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The Japanese Discovery of Europe, 1720-1830: Revised Edition Paperback – June 1, 1969

ISBN-13: 978-0804706698 ISBN-10: 0804706697 Edition: 1st

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Product Details

  • Paperback: 272 pages
  • Publisher: Stanford University Press; 1 edition (June 1, 1969)
  • Language: English
  • ISBN-10: 0804706697
  • ISBN-13: 978-0804706698
  • Product Dimensions: 8.7 x 5.5 x 0.8 inches
  • Shipping Weight: 12.5 ounces
  • Average Customer Review: 4.3 out of 5 stars  See all reviews (3 customer reviews)
  • Amazon Best Sellers Rank: #438,360 in Books (See Top 100 in Books)

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5 of 5 people found the following review helpful By Stephen O. Murray VINE VOICE on April 15, 2002
Format: Hardcover
This is an expansion and revision of a book from early (1954) in the career of the great Columbia Japanologist Donald Keene. It surveys "the growth and uses of Western learning: in late-18th and early 19th-century Japan. The primary figure Keene writes about is Honda Toshiaki (1744-1821). 74 of the books 246 pages are a translation of parts of Honda's <i>Secret Plan for Managing the Country</i> and <i>Tales of the West.</i>
Keene provides a fascinating account of Japanese views of what Europe might be like based on emerging understanding of European knowledge and technology. Before American gunships forced Japan open and the Meiji "restoration" embarked on a program of rapid industrialization (and militarization), there was a base of thought on trying to adapt what seemed useful from the west in ways compatible with Japanese conceptions of the essence of Japaneseness. Keene's classic book provides valuable background to understanding the rapid "modernization" and militarism of the late-19th-century (with successful wars with first China, then with Russia just before and just after the turn of the 20th century).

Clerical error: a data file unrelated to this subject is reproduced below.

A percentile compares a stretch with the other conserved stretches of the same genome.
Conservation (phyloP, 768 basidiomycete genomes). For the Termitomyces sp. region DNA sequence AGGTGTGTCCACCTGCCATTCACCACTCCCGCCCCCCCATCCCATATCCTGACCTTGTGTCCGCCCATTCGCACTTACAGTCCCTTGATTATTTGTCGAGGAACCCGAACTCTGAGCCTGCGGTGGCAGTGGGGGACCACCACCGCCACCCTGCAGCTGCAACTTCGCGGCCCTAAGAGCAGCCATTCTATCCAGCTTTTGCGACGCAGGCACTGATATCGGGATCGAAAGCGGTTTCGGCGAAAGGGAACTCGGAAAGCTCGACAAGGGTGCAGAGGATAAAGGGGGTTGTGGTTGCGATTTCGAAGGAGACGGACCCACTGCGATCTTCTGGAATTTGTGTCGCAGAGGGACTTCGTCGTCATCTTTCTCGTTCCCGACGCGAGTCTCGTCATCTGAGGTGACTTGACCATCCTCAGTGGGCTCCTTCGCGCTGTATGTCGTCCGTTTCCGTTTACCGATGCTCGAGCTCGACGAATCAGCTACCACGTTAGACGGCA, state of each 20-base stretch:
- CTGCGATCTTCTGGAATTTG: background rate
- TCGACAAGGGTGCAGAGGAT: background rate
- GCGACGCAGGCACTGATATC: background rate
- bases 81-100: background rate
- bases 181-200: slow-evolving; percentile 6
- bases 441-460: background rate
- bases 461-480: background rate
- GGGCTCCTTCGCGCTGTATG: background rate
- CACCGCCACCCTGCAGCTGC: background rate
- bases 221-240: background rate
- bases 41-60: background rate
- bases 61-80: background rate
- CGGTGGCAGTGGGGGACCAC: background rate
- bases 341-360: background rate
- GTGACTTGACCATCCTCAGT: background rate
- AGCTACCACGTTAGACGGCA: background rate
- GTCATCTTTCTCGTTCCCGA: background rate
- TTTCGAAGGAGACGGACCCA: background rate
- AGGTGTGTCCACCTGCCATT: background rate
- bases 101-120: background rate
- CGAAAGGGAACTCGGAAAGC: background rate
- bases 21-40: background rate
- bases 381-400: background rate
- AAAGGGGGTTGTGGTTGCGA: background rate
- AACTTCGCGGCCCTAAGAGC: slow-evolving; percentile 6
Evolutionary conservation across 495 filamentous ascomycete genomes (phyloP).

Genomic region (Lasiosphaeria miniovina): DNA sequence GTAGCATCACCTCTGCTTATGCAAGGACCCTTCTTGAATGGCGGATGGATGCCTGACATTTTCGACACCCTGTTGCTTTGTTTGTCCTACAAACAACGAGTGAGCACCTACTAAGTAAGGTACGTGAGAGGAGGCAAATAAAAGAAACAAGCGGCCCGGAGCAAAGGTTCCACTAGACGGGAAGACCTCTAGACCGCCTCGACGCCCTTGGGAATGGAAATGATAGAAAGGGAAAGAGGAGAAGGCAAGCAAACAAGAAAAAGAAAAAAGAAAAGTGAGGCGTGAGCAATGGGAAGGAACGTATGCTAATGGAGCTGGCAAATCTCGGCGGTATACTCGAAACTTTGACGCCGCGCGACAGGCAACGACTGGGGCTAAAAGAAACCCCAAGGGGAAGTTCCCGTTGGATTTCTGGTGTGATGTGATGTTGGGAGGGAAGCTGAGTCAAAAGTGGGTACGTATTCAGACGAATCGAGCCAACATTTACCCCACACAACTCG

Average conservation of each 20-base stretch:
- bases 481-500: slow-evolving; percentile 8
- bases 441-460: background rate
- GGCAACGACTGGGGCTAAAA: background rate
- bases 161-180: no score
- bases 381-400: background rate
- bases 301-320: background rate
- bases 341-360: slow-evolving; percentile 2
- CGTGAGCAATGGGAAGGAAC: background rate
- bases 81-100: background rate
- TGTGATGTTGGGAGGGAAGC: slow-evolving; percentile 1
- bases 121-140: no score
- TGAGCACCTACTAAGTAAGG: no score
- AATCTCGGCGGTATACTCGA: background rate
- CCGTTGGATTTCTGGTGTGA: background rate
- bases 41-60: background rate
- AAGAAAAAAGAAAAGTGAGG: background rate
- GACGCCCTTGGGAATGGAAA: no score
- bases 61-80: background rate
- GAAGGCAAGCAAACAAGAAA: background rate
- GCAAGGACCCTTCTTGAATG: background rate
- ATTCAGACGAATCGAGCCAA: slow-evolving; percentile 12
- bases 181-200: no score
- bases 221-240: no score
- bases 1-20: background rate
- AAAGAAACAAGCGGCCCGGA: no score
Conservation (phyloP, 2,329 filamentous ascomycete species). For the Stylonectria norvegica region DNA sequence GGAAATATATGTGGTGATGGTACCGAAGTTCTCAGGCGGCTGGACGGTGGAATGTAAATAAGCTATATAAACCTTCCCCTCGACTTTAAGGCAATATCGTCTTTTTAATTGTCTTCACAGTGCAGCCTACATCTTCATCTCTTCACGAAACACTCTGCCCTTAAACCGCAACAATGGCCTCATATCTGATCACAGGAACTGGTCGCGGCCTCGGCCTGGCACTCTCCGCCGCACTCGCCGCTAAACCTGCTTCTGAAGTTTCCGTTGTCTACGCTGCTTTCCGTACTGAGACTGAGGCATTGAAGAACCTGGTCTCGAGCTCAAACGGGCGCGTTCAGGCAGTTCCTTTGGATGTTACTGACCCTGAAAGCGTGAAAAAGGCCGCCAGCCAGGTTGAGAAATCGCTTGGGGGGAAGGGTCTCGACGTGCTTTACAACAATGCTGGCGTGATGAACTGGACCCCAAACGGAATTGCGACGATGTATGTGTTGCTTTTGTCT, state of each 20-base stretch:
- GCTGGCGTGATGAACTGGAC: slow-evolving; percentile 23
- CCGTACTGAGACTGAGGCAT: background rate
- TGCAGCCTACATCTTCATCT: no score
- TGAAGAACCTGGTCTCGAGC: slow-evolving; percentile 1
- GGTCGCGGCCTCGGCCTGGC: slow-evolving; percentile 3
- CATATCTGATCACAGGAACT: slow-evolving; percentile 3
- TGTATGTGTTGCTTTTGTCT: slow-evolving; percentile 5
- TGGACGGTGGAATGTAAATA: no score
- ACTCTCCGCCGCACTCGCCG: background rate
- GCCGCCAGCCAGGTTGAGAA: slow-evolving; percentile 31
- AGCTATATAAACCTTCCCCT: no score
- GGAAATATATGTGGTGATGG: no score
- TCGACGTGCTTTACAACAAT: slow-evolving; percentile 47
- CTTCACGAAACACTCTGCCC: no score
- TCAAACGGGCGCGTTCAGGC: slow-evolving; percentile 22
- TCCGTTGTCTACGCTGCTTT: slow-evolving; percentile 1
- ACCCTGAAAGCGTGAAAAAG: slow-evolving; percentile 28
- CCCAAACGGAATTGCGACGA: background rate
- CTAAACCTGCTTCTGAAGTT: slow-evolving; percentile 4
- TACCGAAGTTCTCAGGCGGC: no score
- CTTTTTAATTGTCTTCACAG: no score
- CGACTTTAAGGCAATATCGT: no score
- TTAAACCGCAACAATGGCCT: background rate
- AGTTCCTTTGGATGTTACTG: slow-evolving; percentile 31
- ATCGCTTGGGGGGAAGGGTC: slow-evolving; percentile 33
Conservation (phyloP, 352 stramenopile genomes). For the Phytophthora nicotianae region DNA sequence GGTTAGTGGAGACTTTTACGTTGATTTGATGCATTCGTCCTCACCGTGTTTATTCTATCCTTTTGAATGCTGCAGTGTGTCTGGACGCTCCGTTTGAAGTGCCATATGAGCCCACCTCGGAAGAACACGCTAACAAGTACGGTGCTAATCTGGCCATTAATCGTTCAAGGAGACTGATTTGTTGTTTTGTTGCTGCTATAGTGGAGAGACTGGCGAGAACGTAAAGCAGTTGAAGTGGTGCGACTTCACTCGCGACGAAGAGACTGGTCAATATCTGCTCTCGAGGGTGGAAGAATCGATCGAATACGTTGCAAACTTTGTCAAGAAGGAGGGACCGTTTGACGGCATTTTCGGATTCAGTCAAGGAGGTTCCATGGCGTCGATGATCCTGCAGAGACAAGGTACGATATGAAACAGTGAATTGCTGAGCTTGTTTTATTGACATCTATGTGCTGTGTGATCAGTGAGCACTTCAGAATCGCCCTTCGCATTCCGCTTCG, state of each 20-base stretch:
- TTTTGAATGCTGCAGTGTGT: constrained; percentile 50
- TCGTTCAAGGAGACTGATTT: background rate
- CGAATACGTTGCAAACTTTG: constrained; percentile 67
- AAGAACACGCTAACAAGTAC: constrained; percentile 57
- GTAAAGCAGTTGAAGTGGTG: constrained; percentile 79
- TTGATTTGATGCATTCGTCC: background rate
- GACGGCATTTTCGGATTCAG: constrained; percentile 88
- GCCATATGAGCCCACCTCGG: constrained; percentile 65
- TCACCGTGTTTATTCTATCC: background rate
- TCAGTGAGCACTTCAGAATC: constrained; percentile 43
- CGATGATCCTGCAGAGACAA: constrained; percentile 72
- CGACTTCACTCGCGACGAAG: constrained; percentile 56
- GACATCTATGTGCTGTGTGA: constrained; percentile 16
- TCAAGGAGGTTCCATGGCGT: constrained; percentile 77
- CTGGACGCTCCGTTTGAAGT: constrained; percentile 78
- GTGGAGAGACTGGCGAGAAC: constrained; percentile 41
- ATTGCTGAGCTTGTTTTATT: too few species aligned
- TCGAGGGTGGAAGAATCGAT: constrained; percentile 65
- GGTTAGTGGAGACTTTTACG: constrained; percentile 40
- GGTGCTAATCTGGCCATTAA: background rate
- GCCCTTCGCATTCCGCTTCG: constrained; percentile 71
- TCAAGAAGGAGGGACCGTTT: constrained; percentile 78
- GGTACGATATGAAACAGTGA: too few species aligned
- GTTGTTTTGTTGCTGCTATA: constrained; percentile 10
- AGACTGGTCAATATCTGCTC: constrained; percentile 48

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1 of 1 people found the following review helpful By D. Green on March 1, 2006
Format: Paperback
If you even wanted to know how the Japanese saw themselves as a county and as a people in relation to the Europeans and other citizens of the world during the height of the Age of Enlightenment in Europe, this is the book to pick up and read. Donald Keene offers a respectful, insightful, and tenored work that explores in detail the relationship that the Japan of the time period had with the Dutch traders and other foreigners who brought with them new and exciting inventions and ideas. The proselytizing Portuguese pushed their rugged brand of Catholism, eventually getting them kicked out. The empire making Russians had territory just North of Japan's main island. Though written in the mid 1960's Keene stirs clear from putting the Japanese and the Europeans on pedestals of influential superiority, which gives this book it's enduring qualities. As I read it. I got the sense that all of the players (countries) involved were acting and reacting to the world in which they lived.

Among some of the major historical figures, Honda Toshiaki, one of the original rangaku (Dutch culture in Japan) scholars, along with Otsuki Gentaku, Shiba Kokan, Sugita Genpaku, and others are mentioned in Keene's informative book as big men in Japan's pivotal age.
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Format: Paperback Verified Purchase
The Japanese Discovery of Europe is said to be rather dated, but the story that unfolds is one of a desire to learn, fighting against the strictures of court and shogunate that said Western knowledge was, on the one hand, wrong, and on the other hand dangerous. So-called Dutch learning would eventually revitalise Japanese science but it would be a long haul, and many of the early advocates would be imprisoned or exiled, if not worse. The immediacy of the Russian threat on Japan's borders is very interesting to read about in this early period, adding another weapon to conservatism's arsenal.
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